141012: PRESIDENT Jacob Zuma's home in Nkandla bove: Part of the 20-unit luxury compound built close to P\[fiona.stent\]the president Jacob Zuma s house as part of the R232-million expansion. Top: The Zuma homestead and surroundings in 2009, left, and the development as it looks now, right. Pictures: DOCTOR NGCOBO and GCINA NDWALANE Picture: DOCTOR NGCOBO

Cape Town -

National Assembly Speaker Max Sisulu has established a parliamentary ad hoc committee on the R215 million security upgrades carried out at President Jacob Zuma’s Nkandla home.

“The mandate of the ad hoc committee is to consider the submissions by the president in response to the public protector’s report and make recommendations, where applicable,” Parliament said on Wednesday night.

The submissions include Zuma’s letter to Parliament last week, in which he said he was awaiting the findings of a probe by the Special Investigating Unit, the presidential proclamation that gave effect to this investigation, and the public protector’s report, “Secure in Comfort”.

The multiparty ad hoc committee – 12 ANC MPs, two DA MPs, one each from Cope and the IFP, and one representing all other smaller parties – have until April 30 to finalise their work.

“Once the ad hoc committee has completed its task, it will submit its report, and this will be published in the parliamentary papers and on Parliament’s website for public access,” Parliament said.

Parliamentary spokesman Luzuko Jacobs said the practicalities of getting the committee together depended on how soon political parties submitted the names of their representatives, among other things.

News that the committee was in the making broke earlier this week when opposition parties confirmed that the Speaker had consulted them.

Parliamentary protocol requires consultations with the chief whips of the majority party and other parties.

DA leader Lindiwe Mazibuko called in late March for the establishment of the committee – the first step to possible impeachment of the president.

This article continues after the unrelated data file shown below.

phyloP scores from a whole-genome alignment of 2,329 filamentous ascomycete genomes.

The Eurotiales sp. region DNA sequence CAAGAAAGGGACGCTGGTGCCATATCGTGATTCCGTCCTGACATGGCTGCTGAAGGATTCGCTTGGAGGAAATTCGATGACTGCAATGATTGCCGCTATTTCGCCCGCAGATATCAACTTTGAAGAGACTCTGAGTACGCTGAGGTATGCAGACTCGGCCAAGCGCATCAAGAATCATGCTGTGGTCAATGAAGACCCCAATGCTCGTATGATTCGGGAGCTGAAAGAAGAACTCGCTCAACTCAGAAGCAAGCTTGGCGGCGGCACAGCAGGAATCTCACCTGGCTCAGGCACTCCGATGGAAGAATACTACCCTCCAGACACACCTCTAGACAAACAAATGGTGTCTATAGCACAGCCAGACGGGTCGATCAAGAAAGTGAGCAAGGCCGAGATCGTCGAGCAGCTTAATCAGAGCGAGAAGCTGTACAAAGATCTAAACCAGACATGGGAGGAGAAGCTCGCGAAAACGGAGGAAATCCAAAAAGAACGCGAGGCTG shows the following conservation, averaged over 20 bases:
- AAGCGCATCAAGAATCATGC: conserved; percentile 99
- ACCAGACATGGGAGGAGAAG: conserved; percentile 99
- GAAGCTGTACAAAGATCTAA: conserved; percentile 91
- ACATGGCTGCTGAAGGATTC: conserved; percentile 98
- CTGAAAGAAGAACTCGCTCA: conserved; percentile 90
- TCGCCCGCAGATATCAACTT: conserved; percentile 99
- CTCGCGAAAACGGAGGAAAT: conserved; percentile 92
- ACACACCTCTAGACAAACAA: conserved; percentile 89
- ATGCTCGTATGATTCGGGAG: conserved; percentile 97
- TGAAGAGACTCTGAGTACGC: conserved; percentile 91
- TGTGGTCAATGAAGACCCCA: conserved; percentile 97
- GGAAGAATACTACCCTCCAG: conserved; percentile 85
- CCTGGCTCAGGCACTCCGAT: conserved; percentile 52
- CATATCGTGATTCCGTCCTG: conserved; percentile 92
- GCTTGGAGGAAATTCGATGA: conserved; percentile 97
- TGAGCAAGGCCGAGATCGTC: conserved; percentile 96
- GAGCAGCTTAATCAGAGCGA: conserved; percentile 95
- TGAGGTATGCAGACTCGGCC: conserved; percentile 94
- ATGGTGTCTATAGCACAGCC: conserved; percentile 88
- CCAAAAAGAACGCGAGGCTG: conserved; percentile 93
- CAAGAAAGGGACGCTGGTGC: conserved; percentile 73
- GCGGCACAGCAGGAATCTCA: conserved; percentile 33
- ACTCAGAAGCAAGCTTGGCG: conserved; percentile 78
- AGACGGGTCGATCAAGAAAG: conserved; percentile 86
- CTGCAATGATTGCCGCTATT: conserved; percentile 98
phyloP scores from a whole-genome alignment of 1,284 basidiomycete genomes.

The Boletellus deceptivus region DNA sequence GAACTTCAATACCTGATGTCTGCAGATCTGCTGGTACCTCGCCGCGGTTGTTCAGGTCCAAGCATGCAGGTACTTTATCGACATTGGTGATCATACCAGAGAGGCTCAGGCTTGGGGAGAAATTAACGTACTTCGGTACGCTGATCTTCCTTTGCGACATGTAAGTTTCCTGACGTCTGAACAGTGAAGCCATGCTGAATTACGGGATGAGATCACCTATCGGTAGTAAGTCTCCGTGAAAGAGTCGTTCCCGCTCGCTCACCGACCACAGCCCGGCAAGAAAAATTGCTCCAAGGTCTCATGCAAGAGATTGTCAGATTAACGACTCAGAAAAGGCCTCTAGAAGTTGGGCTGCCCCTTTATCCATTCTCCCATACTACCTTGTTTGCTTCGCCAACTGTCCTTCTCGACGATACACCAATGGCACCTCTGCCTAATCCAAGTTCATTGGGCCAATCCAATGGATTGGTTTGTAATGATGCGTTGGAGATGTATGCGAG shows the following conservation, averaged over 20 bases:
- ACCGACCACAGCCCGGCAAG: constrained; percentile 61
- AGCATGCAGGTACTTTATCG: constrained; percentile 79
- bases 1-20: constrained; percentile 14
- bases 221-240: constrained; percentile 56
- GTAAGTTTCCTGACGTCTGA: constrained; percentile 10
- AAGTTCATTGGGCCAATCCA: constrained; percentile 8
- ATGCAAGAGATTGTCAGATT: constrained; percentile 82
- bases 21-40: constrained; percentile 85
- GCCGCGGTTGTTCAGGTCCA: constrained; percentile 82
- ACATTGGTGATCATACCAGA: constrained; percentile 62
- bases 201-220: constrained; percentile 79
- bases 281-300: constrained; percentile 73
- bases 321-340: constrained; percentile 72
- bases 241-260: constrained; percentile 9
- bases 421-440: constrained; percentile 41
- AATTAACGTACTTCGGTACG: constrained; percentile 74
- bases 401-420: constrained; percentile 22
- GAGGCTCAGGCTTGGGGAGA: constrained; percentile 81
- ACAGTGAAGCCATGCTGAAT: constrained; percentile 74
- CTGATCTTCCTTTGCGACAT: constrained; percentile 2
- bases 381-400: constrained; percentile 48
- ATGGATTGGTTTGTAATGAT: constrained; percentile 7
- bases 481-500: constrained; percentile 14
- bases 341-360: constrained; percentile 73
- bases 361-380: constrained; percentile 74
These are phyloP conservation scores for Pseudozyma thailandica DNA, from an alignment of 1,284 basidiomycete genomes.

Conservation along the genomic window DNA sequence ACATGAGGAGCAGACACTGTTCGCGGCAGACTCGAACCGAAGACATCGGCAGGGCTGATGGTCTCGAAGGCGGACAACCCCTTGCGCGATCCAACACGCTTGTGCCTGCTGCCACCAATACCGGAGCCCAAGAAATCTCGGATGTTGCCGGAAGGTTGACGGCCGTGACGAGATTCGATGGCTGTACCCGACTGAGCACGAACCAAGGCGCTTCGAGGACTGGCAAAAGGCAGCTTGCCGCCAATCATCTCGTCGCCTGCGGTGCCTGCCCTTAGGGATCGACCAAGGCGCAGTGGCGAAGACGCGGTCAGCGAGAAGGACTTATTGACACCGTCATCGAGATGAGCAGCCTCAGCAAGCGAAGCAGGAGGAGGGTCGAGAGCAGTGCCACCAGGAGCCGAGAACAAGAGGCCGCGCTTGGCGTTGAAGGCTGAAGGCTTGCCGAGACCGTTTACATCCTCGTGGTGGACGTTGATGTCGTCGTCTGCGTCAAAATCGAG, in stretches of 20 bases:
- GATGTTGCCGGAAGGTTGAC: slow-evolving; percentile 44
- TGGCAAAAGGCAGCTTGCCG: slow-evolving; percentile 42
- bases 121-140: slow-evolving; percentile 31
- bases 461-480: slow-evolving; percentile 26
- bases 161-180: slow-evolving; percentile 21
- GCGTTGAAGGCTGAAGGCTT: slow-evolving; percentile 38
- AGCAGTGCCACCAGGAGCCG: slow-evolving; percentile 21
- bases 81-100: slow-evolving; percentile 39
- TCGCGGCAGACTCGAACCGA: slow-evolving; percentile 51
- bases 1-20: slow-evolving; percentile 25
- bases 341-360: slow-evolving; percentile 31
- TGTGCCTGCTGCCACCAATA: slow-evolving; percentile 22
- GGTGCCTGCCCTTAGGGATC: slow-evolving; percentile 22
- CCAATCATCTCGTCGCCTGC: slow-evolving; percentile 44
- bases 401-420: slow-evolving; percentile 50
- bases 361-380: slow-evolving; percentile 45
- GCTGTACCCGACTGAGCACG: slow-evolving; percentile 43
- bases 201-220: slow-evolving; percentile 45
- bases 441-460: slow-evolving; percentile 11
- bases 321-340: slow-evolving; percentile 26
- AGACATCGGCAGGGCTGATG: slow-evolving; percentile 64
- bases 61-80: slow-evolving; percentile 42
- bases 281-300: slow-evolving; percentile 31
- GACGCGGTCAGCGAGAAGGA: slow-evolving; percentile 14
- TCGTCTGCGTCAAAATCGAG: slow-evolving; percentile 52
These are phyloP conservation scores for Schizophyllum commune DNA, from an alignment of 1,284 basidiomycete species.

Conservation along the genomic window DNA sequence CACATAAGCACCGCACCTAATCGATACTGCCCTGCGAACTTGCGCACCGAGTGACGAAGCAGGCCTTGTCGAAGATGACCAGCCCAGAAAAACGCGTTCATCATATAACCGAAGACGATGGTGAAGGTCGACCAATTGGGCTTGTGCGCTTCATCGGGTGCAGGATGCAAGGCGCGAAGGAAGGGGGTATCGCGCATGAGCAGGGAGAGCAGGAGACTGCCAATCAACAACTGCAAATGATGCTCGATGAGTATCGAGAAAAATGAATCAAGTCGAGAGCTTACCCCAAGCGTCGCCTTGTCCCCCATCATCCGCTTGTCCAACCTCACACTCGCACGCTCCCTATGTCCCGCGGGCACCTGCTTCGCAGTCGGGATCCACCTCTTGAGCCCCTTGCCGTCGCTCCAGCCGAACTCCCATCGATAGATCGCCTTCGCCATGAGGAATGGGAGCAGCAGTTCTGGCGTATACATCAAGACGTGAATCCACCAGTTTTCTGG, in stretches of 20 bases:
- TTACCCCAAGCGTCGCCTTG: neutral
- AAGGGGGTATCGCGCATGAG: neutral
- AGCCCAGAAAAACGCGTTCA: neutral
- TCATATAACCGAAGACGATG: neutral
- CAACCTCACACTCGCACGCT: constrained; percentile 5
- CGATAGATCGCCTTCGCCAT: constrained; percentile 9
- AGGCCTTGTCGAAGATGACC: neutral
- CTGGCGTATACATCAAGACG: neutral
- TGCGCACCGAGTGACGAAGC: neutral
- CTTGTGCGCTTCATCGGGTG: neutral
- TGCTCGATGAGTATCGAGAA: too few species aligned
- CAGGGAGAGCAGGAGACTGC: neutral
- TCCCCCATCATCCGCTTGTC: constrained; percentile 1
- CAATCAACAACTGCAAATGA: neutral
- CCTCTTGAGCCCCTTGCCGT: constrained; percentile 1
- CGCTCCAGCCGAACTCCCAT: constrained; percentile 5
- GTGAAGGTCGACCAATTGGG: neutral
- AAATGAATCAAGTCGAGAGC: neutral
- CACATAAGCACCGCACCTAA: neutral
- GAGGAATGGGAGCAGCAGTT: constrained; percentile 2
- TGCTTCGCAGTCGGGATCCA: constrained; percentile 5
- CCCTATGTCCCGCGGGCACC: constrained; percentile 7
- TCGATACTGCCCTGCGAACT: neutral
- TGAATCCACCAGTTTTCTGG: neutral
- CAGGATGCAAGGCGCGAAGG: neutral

According to Section 89 of the constitution, a president may be removed by a resolution of the National Assembly, supported by two thirds of MPs, because of “a serious violation of the constitution or the law”, “serious misconduct” or “inability to perform the functions of office”.

Any president so removed from office loses all benefits of that office and may not serve in public office again.

According to parliamentary protocol, an ad hoc committee is the way to bring matters before the National Assembly.

Public Protector Thuli Madonsela found a systemic failure to adhere to policy and prescripts across the government. Her report said that while Zuma had not misled Parliament, his behaviour had been “inconsistent” with his office, the executive ethics code of conduct and the constitutional obligation to spend state funds prudently.

Madonsela found Zuma should repay at least some of the costs of non-security improvements, like the cattle kraal, swimming pool and visitors’ centre, as he and his family had benefited.

On Wednesday night, Mazibuko welcomed the establishment of the committee as a “bold” step.

The ANC at Parliament could not be reached for comment.

The news of the establishment of the parliamentary ad hoc committee came a day after security cluster ministers said they had written to the public protector for clarification of the Nkandla report.

Political Bureau